The aging, magnetic-stripe credit cards are being replaced by EMV, a new standard with an embedded microchip that stores encoded user credentials with an optional PIN. These two capabilities combine to reduce fraud by making EMV cards harder to clone and more difficult to use if stolen.
However, retailers and other merchants will need to upgrade credit-card processing hardware to comply with EMV. Plus, validation and payment approval occur in separate, consecutive steps, which may require rewrites to existing Point-of-Sale (PoS) software.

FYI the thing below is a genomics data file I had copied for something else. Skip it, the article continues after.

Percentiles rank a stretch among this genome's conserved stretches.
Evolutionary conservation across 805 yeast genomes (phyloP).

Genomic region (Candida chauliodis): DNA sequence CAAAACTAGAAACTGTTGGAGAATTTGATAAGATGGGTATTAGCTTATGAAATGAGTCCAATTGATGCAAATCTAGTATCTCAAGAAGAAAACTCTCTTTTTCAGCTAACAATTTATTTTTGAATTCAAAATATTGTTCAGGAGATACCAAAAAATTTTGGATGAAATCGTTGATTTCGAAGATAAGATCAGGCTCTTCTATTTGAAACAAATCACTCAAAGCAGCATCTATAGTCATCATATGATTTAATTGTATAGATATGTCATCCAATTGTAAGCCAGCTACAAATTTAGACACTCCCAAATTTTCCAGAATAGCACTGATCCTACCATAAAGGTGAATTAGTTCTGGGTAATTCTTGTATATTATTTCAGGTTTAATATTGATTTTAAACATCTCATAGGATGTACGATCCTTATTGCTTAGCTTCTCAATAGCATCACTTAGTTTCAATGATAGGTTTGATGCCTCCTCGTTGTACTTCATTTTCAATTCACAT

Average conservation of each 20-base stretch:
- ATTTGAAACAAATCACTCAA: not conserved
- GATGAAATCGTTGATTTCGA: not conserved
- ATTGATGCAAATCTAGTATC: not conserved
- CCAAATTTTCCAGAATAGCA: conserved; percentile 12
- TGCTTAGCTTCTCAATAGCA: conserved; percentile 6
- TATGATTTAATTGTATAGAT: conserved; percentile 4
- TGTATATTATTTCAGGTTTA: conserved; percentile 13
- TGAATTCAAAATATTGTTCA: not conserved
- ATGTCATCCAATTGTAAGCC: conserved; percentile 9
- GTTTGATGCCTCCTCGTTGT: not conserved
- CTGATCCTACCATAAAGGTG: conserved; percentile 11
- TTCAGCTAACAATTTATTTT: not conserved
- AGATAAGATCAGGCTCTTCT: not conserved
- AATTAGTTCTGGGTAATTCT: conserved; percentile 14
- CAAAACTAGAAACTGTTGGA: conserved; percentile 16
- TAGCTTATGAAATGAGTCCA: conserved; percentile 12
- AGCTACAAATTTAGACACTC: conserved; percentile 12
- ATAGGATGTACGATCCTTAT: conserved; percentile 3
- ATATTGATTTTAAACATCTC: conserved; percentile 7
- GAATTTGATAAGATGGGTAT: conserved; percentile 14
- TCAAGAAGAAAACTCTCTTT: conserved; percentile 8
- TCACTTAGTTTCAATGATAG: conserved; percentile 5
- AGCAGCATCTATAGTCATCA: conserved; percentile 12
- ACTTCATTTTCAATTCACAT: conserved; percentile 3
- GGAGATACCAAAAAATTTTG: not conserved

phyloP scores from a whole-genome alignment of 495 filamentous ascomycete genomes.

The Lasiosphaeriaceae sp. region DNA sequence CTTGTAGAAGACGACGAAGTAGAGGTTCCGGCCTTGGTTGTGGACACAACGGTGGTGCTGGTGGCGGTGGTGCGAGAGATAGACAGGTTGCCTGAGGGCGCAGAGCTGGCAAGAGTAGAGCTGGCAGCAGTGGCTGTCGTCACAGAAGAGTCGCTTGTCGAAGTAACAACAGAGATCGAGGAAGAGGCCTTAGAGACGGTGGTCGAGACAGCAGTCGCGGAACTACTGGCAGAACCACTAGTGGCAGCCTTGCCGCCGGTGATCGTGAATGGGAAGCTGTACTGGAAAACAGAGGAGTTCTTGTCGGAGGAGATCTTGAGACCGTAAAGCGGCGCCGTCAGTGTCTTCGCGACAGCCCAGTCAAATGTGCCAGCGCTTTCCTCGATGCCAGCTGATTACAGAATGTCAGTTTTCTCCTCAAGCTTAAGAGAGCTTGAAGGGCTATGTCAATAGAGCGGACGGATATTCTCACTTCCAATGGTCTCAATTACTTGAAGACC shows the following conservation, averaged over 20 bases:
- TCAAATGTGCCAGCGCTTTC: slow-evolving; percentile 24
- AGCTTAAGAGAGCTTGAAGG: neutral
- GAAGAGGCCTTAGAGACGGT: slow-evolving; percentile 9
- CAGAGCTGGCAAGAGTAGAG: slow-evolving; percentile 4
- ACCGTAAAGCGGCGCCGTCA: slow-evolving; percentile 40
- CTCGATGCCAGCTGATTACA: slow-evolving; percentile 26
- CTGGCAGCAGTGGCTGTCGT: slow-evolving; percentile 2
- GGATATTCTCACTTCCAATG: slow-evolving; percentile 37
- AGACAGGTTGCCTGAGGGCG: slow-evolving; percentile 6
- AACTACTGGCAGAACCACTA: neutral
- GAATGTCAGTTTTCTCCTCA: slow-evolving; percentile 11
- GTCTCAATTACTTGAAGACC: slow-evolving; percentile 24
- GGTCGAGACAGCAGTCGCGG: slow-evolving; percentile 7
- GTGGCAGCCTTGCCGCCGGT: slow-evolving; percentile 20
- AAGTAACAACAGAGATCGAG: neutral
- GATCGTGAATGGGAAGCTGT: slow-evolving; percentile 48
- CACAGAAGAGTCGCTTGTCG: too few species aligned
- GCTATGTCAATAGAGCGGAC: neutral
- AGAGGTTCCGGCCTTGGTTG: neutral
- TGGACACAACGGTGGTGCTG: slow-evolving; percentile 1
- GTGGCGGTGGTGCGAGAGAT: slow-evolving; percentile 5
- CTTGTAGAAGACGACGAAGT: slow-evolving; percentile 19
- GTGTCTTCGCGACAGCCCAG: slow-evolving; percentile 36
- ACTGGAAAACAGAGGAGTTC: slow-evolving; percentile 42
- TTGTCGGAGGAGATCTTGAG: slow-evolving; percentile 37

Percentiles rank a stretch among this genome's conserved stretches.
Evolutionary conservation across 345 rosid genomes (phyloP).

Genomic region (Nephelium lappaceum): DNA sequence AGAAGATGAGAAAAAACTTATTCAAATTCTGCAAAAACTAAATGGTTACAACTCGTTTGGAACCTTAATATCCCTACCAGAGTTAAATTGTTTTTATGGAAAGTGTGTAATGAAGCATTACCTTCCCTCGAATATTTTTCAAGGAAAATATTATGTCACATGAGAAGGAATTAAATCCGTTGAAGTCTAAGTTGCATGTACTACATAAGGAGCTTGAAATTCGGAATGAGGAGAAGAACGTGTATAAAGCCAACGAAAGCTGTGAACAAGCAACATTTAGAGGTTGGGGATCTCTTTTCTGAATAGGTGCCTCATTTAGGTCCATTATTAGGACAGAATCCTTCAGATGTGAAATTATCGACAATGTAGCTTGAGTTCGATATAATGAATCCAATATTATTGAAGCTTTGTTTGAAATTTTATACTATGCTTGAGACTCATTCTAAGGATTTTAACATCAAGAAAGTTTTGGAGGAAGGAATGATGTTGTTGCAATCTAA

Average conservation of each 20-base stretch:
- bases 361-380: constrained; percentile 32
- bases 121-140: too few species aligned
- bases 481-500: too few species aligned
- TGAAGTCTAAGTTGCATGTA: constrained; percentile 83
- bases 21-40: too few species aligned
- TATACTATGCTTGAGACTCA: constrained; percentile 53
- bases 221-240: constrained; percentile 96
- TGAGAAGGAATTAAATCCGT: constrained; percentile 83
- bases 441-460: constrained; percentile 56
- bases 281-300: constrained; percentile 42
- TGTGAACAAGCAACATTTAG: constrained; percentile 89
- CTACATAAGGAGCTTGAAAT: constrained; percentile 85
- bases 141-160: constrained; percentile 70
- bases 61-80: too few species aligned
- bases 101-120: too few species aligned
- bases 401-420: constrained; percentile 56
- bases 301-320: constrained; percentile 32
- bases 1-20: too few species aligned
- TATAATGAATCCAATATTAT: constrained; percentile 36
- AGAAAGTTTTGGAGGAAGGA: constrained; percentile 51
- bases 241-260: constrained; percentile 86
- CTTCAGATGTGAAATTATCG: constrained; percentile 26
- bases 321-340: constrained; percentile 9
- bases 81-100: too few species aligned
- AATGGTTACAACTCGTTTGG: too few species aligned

Other considerations for retailers and merchants:
- Cards are dipped, rather than swiped, which slows the process
- EMV-processing applications/certifications takes time; apply early
- PINs can enhance security, but at the cost of being slower to process
- Training staff will be necessary for high-volume, credit-card processors
After October 15, 2015, many credit-card issuers (MasterCard, VISA, etc.) will not cover fraudulent issues generated with non-EMV cards; a not-so-subtle statement on complying with the EMV standard in 2015.